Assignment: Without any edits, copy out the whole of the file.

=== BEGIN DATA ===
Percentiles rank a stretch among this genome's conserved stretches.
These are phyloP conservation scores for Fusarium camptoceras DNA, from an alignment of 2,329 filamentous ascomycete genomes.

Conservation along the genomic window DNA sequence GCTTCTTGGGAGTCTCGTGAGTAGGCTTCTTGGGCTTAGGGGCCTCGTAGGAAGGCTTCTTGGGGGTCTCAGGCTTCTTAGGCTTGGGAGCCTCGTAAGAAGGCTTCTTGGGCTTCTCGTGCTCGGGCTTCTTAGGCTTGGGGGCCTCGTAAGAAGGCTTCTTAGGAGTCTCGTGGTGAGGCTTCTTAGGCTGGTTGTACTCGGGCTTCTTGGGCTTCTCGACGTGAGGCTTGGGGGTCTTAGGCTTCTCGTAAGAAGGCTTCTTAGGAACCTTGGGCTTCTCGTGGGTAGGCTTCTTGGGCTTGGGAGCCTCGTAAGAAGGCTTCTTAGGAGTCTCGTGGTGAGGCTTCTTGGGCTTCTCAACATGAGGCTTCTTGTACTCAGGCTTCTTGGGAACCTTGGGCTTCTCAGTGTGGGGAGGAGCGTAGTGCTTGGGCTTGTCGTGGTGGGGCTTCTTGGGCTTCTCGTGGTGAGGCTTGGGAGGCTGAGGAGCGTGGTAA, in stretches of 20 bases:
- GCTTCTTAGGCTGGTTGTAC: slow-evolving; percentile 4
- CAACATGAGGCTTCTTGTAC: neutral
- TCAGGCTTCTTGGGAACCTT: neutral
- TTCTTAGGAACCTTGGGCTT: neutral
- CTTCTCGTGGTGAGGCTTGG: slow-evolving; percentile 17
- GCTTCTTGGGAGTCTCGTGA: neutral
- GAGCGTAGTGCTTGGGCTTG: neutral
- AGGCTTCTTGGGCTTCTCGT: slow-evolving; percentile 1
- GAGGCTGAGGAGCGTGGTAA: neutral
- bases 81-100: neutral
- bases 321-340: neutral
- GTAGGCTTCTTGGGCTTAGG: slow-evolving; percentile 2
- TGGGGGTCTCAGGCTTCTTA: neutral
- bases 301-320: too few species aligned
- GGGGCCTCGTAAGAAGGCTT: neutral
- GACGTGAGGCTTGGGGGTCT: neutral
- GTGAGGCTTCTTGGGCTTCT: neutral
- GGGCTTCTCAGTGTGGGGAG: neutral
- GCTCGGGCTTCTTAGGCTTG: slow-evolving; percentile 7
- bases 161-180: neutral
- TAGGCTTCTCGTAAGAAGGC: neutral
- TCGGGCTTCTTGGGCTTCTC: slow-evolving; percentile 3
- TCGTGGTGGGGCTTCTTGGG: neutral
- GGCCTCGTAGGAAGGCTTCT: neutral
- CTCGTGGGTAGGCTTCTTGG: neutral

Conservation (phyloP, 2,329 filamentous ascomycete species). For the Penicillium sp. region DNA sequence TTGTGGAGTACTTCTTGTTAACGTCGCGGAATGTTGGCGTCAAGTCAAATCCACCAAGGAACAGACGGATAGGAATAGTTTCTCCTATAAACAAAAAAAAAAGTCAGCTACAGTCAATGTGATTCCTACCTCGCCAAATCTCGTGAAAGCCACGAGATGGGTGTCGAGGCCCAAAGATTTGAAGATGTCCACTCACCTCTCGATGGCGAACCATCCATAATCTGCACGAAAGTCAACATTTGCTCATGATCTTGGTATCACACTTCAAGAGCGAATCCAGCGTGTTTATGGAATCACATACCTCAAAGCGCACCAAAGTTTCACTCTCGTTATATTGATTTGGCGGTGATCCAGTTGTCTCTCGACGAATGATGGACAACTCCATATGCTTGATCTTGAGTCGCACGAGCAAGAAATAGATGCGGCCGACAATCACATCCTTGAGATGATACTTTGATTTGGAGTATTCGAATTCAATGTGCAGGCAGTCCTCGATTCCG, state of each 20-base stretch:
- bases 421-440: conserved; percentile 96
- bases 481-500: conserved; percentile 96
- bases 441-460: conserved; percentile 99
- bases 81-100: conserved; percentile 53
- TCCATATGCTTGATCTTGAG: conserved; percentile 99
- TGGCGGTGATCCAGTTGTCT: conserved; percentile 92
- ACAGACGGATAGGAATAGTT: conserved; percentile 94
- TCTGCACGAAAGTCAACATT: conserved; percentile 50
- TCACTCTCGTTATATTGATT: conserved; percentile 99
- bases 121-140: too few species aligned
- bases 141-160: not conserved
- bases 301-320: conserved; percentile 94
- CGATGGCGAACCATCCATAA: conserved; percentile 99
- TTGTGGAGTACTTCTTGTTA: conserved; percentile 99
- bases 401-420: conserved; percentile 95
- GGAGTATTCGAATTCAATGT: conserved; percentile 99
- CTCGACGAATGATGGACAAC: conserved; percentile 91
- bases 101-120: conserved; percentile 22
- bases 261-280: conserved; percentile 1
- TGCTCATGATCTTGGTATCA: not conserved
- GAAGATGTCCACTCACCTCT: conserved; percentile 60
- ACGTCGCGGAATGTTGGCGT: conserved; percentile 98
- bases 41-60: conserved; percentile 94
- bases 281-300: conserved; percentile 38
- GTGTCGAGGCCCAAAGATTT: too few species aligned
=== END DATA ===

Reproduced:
Percentiles rank a stretch among this genome's conserved stretches.
These are phyloP conservation scores for Fusarium camptoceras DNA, from an alignment of 2,329 filamentous ascomycete genomes.

Conservation along the genomic window DNA sequence GCTTCTTGGGAGTCTCGTGAGTAGGCTTCTTGGGCTTAGGGGCCTCGTAGGAAGGCTTCTTGGGGGTCTCAGGCTTCTTAGGCTTGGGAGCCTCGTAAGAAGGCTTCTTGGGCTTCTCGTGCTCGGGCTTCTTAGGCTTGGGGGCCTCGTAAGAAGGCTTCTTAGGAGTCTCGTGGTGAGGCTTCTTAGGCTGGTTGTACTCGGGCTTCTTGGGCTTCTCGACGTGAGGCTTGGGGGTCTTAGGCTTCTCGTAAGAAGGCTTCTTAGGAACCTTGGGCTTCTCGTGGGTAGGCTTCTTGGGCTTGGGAGCCTCGTAAGAAGGCTTCTTAGGAGTCTCGTGGTGAGGCTTCTTGGGCTTCTCAACATGAGGCTTCTTGTACTCAGGCTTCTTGGGAACCTTGGGCTTCTCAGTGTGGGGAGGAGCGTAGTGCTTGGGCTTGTCGTGGTGGGGCTTCTTGGGCTTCTCGTGGTGAGGCTTGGGAGGCTGAGGAGCGTGGTAA, in stretches of 20 bases:
- GCTTCTTAGGCTGGTTGTAC: slow-evolving; percentile 4
- CAACATGAGGCTTCTTGTAC: neutral
- TCAGGCTTCTTGGGAACCTT: neutral
- TTCTTAGGAACCTTGGGCTT: neutral
- CTTCTCGTGGTGAGGCTTGG: slow-evolving; percentile 17
- GCTTCTTGGGAGTCTCGTGA: neutral
- GAGCGTAGTGCTTGGGCTTG: neutral
- AGGCTTCTTGGGCTTCTCGT: slow-evolving; percentile 1
- GAGGCTGAGGAGCGTGGTAA: neutral
- bases 81-100: neutral
- bases 321-340: neutral
- GTAGGCTTCTTGGGCTTAGG: slow-evolving; percentile 2
- TGGGGGTCTCAGGCTTCTTA: neutral
- bases 301-320: too few species aligned
- GGGGCCTCGTAAGAAGGCTT: neutral
- GACGTGAGGCTTGGGGGTCT: neutral
- GTGAGGCTTCTTGGGCTTCT: neutral
- GGGCTTCTCAGTGTGGGGAG: neutral
- GCTCGGGCTTCTTAGGCTTG: slow-evolving; percentile 7
- bases 161-180: neutral
- TAGGCTTCTCGTAAGAAGGC: neutral
- TCGGGCTTCTTGGGCTTCTC: slow-evolving; percentile 3
- TCGTGGTGGGGCTTCTTGGG: neutral
- GGCCTCGTAGGAAGGCTTCT: neutral
- CTCGTGGGTAGGCTTCTTGG: neutral

Conservation (phyloP, 2,329 filamentous ascomycete species). For the Penicillium sp. region DNA sequence TTGTGGAGTACTTCTTGTTAACGTCGCGGAATGTTGGCGTCAAGTCAAATCCACCAAGGAACAGACGGATAGGAATAGTTTCTCCTATAAACAAAAAAAAAAGTCAGCTACAGTCAATGTGATTCCTACCTCGCCAAATCTCGTGAAAGCCACGAGATGGGTGTCGAGGCCCAAAGATTTGAAGATGTCCACTCACCTCTCGATGGCGAACCATCCATAATCTGCACGAAAGTCAACATTTGCTCATGATCTTGGTATCACACTTCAAGAGCGAATCCAGCGTGTTTATGGAATCACATACCTCAAAGCGCACCAAAGTTTCACTCTCGTTATATTGATTTGGCGGTGATCCAGTTGTCTCTCGACGAATGATGGACAACTCCATATGCTTGATCTTGAGTCGCACGAGCAAGAAATAGATGCGGCCGACAATCACATCCTTGAGATGATACTTTGATTTGGAGTATTCGAATTCAATGTGCAGGCAGTCCTCGATTCCG, state of each 20-base stretch:
- bases 421-440: conserved; percentile 96
- bases 481-500: conserved; percentile 96
- bases 441-460: conserved; percentile 99
- bases 81-100: conserved; percentile 53
- TCCATATGCTTGATCTTGAG: conserved; percentile 99
- TGGCGGTGATCCAGTTGTCT: conserved; percentile 92
- ACAGACGGATAGGAATAGTT: conserved; percentile 94
- TCTGCACGAAAGTCAACATT: conserved; percentile 50
- TCACTCTCGTTATATTGATT: conserved; percentile 99
- bases 121-140: too few species aligned
- bases 141-160: not conserved
- bases 301-320: conserved; percentile 94
- CGATGGCGAACCATCCATAA: conserved; percentile 99
- TTGTGGAGTACTTCTTGTTA: conserved; percentile 99
- bases 401-420: conserved; percentile 95
- GGAGTATTCGAATTCAATGT: conserved; percentile 99
- CTCGACGAATGATGGACAAC: conserved; percentile 91
- bases 101-120: conserved; percentile 22
- bases 261-280: conserved; percentile 1
- TGCTCATGATCTTGGTATCA: not conserved
- GAAGATGTCCACTCACCTCT: conserved; percentile 60
- ACGTCGCGGAATGTTGGCGT: conserved; percentile 98
- bases 41-60: conserved; percentile 94
- bases 281-300: conserved; percentile 38
- GTGTCGAGGCCCAAAGATTT: too few species aligned